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Article

Sanya Ojo

This study aims to investigate the reverse effect of the country of origin’s reputation on the notion of place brand.

Abstract

Purpose

This study aims to investigate the reverse effect of the country of origin’s reputation on the notion of place brand.

Design/methodology/approach

Using a case study methodology, cases of Lagos (Nigeria) and Dubai (UAE) are examined to generate a model of place brand/branding.

Findings

Three pathways of the flow of causality between nation brand and city brand were emphasised, and problematic themes of interest to focus are recommended as a way forward for aspiring cities to create and improve their global reputation to generate increased footfalls of visitors and investors.

Practical implications

It is possible for cities to create effective brands irrespective of the reputation (strong or weak) of their countries of origin. The implication of the reverse relationship between nation and city brand has the potential to expand the theoretical framework of a place brand.

Originality/value

The study’s uniqueness is in highlighting the different relations between nation branding and city branding that could guide practitioners in actualising a successful city brand project.

Details

Qualitative Market Research: An International Journal, vol. 23 no. 4
Type: Research Article
ISSN: 1352-2752

Keywords

Abstract

Details

Urban Transport and the Environment
Type: Book
ISBN: 978-0-08-047029-0

Abstract

Details

Urban Transport and the Environment
Type: Book
ISBN: 978-0-08-047029-0

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Marketing Management in Turkey
Type: Book
ISBN: 978-1-78714-558-0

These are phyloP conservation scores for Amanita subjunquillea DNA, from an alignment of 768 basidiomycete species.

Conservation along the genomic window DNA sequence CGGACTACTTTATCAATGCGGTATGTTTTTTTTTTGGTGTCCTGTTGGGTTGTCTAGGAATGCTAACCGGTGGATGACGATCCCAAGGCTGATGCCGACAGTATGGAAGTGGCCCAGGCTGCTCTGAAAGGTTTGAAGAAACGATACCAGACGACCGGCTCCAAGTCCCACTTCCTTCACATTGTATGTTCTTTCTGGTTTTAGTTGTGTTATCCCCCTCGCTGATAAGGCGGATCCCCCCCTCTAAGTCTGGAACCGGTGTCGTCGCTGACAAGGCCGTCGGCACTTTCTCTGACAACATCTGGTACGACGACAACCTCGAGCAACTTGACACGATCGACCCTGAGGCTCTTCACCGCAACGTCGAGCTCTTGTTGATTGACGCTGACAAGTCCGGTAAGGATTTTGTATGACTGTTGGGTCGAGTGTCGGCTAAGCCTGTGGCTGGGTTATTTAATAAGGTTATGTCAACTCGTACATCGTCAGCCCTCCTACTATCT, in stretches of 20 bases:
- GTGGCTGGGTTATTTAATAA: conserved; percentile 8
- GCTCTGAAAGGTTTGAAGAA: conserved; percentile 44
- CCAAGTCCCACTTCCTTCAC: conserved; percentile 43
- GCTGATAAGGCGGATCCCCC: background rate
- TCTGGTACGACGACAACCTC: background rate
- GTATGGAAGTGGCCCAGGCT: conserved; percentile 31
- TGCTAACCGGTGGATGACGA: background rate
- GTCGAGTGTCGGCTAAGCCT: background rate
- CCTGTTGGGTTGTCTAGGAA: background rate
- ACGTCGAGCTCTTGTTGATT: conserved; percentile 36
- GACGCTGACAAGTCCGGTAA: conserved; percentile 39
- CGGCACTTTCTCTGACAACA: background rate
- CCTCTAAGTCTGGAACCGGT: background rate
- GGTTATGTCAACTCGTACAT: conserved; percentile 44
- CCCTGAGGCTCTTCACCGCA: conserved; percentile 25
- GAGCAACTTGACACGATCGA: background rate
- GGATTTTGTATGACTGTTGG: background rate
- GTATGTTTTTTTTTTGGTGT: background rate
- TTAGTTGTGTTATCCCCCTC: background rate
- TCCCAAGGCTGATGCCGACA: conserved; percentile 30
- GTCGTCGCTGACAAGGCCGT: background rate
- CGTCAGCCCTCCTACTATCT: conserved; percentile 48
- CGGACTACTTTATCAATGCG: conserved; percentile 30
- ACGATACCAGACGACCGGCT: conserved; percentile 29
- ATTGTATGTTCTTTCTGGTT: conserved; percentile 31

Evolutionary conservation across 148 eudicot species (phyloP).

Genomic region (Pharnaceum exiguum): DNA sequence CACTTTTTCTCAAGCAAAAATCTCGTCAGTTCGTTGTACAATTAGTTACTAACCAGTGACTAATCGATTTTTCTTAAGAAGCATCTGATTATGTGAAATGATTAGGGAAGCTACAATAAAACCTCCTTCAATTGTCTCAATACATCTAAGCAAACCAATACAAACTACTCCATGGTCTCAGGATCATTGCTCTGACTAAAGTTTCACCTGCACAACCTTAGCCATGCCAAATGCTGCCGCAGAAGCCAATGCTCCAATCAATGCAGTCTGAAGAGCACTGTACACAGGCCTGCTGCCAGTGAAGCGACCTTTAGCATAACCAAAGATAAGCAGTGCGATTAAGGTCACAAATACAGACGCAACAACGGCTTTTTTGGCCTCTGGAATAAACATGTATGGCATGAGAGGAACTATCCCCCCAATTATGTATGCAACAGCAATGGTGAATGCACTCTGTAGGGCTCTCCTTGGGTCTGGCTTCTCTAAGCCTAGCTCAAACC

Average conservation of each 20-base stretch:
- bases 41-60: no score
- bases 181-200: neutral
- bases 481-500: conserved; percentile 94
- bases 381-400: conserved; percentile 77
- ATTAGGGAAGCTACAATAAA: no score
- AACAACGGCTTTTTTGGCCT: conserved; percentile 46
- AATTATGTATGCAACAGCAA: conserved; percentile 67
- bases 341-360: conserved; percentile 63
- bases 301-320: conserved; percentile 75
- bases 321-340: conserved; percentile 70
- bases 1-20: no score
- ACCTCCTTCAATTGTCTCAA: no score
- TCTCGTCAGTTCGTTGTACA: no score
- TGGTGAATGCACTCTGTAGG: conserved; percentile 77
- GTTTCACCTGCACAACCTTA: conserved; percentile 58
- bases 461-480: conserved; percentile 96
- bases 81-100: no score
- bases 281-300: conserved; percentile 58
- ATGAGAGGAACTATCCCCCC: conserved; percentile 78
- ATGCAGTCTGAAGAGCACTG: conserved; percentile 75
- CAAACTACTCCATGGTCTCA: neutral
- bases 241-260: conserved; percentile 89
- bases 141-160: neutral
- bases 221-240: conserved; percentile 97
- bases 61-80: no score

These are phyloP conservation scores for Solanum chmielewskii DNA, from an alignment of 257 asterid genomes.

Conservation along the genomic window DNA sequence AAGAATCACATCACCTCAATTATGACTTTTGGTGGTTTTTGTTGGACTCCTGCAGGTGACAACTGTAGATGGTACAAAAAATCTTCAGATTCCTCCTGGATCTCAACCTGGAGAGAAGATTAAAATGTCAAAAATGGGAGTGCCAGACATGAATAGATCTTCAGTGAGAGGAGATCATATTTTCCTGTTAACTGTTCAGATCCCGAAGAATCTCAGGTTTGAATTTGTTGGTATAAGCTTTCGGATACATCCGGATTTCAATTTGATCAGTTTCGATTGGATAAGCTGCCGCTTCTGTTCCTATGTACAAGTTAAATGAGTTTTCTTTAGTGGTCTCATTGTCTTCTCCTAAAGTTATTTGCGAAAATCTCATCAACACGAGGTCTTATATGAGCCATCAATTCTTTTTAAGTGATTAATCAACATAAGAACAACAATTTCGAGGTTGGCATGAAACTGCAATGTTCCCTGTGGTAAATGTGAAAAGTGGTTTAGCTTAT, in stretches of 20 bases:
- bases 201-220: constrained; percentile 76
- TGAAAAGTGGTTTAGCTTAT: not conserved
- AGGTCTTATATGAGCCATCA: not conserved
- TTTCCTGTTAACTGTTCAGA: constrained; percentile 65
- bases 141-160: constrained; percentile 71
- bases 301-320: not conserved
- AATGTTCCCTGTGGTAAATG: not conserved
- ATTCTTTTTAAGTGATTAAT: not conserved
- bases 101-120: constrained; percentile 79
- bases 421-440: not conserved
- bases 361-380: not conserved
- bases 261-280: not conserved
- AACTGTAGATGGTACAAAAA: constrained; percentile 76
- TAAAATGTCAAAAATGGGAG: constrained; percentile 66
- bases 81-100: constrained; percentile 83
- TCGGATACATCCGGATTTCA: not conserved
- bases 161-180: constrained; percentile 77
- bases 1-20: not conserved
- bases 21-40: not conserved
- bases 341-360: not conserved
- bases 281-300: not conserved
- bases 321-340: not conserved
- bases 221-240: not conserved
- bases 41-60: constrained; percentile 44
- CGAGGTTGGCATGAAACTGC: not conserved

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Article

Sanja Kovačić, Nemanja Milenković, Iva Slivar and Milica Rancic

The purpose of this paper is to provide a suggestion for the research framework on tourists as target groups for planning city branding strategies with reference to…

Abstract

Purpose

The purpose of this paper is to provide a suggestion for the research framework on tourists as target groups for planning city branding strategies with reference to possible differences for tourists having a different country of origin. This framework was applied to analyze and compare the perception of Banja Luka city brand (Bosnia and Herzegovina) by four main target group by country of origin.

Design/methodology/approach

The suggested research framework combines qualitative generation of tourist’s city brand associations and brand personality with quantitative measurements of city brand perception (scale developed following the framework of Anholts’ (2006) City Brand Index adjusted to tourists as target groups).

Findings

The developed research framework was demonstrated in the example of Banja Luka main target groups. Three dimensions of city brand which largely coincide Anholt’s (2006) dimensions were extracted: tourist attractiveness, life standard and safe and pleasant atmosphere. Differences between analyzed countries were found in city brand perception, brand associations, brand personality, but also in all other analyzed categories.

Research limitations/implications

Possible limitation of the study is the fact that results were interpreted including both those who have visited Banja Luka and those who are not personally familiar with it.

Practical implications

Practical implications of research findings are demonstrated in form of branding suggestions focused on particular target groups.

Originality/value

The study suggests a research framework on tourists as target groups in the city branding process. Also, it contributes to a very scarce research on differences in city brand perception by target groups by country of origin, but also to the literature related to Banja Luka city brand and tourism development.

Details

International Journal of Tourism Cities, vol. 6 no. 2
Type: Research Article
ISSN: 2056-5607

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Article

Francisco Coronado

The purpose of this paper is to study the living conditions in ten capital cities in Latin America to propose indicators that could help to quantify the sustainability of…

Abstract

Purpose

The purpose of this paper is to study the living conditions in ten capital cities in Latin America to propose indicators that could help to quantify the sustainability of those capital cities, and its impact over the competitiveness of a country.

Design/methodology/approach

It is proposed a linear model summing the score of ten quantifiable indicators and according with the result categorize the capitals as “sustainable city,” “weak sustainability” and “threatened sustainability.”

Findings